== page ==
How To Turn Down A Job Offer Without Burning A Bridge – By : Liz Ryan

You might have a good reason to turn down a job offer, and at the same time you want to leave a positive association in the “losing” manager’s mind. Life is long and you never know when you and s/he will cross paths again. A job search is above all a networking and people-connecting activity.

Unless you are in Sales there are few other professional situations that require us to meet as many people in as short a timeframe as we do on a job search. By the end of your job search you will be an expert networker! As someone who takes your network seriously, you know that it’s always better not to burn a bridge if you can help it.

If you get two or more competing job offers, you’re going to have a winning employer and at least one losing one. In other columns, I instruct recruiters and hiring managers to pick up the phone and call any job-seekers who made it to the interview stage but aren’t getting a job offer. I think that’s the ethical and human thing to do.

Sending a “no thanks” email message is fine when you’ve only met someone over the phone, but if a person put on a suit and came down to your facility and spent an hour with you and then doesn’t get hired, you owe them a live phone call to tell them that you’re hiring someone else.

For that reason, I believe that as a job-seeker you must tell your hiring manager live on the phone that you aren’t going to accept the job, since you’ve met him or her in person already. If you try several times and can’t reach the person live, then you can leave a voicemail message.

Here’s how your live conversation will go:

RRRRRRRRRRING!

Paul, A Manager: Paul McManus!

You, A Job-Seeker: Hi Paul! This is John Simmons.

Paul: Hi John! Did you receive our offer?

You: I got it, Paul, and I want to thank you very much for that. I’ve really been torn, because I received another offer, also.

Paul: Tell me more about that!

You: I would, Paul, but I don’t want to take up your time. I’ve thought about it and I’ve decided to accept the other offer, and I wanted to thank you for your time and for your fantastic introduction to your company.

Paul: Oh boy! I am really deflated. I think we would make a great team.

You: Thanks for saying that, Paul. Life is long! Our paths might cross again.

Paul: I didn’t know you were interviewing elsewhere. Didn’t our recruiter Barbara ask you about that?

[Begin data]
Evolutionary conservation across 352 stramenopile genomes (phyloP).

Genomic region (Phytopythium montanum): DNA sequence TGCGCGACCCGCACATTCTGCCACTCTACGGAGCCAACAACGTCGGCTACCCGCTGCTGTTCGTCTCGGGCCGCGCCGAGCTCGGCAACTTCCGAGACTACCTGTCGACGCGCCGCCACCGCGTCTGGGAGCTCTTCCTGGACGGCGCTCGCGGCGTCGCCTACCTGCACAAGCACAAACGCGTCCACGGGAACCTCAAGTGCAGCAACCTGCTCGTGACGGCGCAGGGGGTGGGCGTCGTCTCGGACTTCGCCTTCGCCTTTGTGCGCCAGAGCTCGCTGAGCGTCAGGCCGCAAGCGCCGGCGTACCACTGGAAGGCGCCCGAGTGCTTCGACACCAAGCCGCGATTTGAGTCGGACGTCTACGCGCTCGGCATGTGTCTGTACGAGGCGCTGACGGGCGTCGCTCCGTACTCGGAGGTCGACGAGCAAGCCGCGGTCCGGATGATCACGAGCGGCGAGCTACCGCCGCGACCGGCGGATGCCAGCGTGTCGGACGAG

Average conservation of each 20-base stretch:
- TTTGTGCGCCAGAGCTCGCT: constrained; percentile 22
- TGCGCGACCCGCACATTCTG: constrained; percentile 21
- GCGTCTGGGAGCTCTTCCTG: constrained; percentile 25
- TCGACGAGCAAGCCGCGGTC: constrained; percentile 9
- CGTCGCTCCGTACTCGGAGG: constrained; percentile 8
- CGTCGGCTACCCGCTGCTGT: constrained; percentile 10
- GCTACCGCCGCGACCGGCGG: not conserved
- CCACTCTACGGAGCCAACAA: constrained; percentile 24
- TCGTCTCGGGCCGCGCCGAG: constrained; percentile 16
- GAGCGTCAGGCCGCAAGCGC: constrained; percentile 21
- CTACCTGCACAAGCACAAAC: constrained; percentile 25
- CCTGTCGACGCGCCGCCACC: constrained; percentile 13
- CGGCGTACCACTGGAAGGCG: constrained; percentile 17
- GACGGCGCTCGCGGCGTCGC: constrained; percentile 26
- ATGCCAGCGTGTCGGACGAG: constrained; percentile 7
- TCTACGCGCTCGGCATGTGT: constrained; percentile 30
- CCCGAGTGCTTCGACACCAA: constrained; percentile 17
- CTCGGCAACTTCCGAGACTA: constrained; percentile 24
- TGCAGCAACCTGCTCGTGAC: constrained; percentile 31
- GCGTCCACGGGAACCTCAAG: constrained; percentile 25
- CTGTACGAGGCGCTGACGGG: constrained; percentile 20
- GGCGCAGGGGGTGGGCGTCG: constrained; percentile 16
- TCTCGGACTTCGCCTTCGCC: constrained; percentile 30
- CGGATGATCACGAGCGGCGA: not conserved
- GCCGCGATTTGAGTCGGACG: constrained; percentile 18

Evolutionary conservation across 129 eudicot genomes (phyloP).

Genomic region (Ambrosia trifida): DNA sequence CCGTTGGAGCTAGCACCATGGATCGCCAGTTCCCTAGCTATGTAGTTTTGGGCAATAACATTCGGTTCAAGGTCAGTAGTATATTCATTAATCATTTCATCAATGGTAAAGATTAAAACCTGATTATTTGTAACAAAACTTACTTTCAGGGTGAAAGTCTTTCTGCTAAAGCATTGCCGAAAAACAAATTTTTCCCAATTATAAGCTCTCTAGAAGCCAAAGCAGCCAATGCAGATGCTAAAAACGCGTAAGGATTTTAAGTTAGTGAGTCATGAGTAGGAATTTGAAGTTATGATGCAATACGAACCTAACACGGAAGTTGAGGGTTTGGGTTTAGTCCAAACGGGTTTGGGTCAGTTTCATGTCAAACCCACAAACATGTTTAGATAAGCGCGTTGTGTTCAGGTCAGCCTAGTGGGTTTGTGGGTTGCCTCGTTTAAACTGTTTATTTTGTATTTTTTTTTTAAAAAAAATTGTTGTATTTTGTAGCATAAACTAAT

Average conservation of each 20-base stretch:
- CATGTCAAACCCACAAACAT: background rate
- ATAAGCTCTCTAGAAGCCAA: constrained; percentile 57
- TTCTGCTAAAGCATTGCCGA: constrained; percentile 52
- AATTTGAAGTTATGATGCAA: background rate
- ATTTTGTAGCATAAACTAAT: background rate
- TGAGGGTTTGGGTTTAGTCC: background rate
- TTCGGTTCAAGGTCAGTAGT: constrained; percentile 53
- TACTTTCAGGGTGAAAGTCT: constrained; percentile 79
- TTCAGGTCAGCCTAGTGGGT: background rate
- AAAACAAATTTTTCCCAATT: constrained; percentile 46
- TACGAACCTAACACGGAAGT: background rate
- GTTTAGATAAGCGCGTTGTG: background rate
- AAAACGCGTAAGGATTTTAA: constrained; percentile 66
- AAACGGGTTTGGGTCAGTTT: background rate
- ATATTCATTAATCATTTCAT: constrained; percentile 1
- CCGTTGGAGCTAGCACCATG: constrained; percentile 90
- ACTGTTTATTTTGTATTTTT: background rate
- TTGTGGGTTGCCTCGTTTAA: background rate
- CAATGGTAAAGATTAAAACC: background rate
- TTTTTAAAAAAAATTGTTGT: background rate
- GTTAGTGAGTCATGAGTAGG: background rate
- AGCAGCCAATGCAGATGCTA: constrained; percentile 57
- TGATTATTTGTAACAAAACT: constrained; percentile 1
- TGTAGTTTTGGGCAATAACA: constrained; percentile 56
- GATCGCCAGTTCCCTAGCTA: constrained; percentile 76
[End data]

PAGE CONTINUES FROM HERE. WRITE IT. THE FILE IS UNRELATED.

You: I don’t remember, Paul, but it doesn’t matter. You have a great company and I’d love to stay in touch.

Paul: Oh, boy. What a disappointment. Oh, well! All the best to you in the new job, John.

You: Thanks, Paul! All the best to you and your team, too.

After your call, send Paul a quick email follow-up and thank him again for the opportunity to meet.

If you like, send Paul a LinkedIn LNKD -1.07% invitation, too.

You are more likely to burn a bridge by declining a job offer if you gave them every reason to suspect that you’d accept their job offer right away. It is always a good idea to create and maintain the understanding between you and your hiring manager that you are ‘in play’ on the job market. You will be actively on the market until you accept an offer.

If your hiring manager wants to talk about future dates and plans with you before he or she has extended a job offer, a great response is “I love to plan and forecast. I’d be very excited to sit down with you for that kind of planning once we have a business relationship in place.”

The manager who strategizes with you and puts a plan in his or her mind is going to think you’re on board, even before the offer is made. Don’t let the conversation get that far. After all, since you’re not on the payroll yet, a brainstorming meeting with your manager should be billed at your usual consulting rate.

Don’t have a consulting rate? Create one over here!

Be polite and professional when you turn down a job offer, thank the manager for their time and hold the door open for more conversation down the road. Even in lousy organizations there are good people who will remember you and bring up your name down the road.

Like our job-seeker John told his hiring manager Paul, life is long. People move around, and even managers who aren’t able to snag you can be among your greatest fans.

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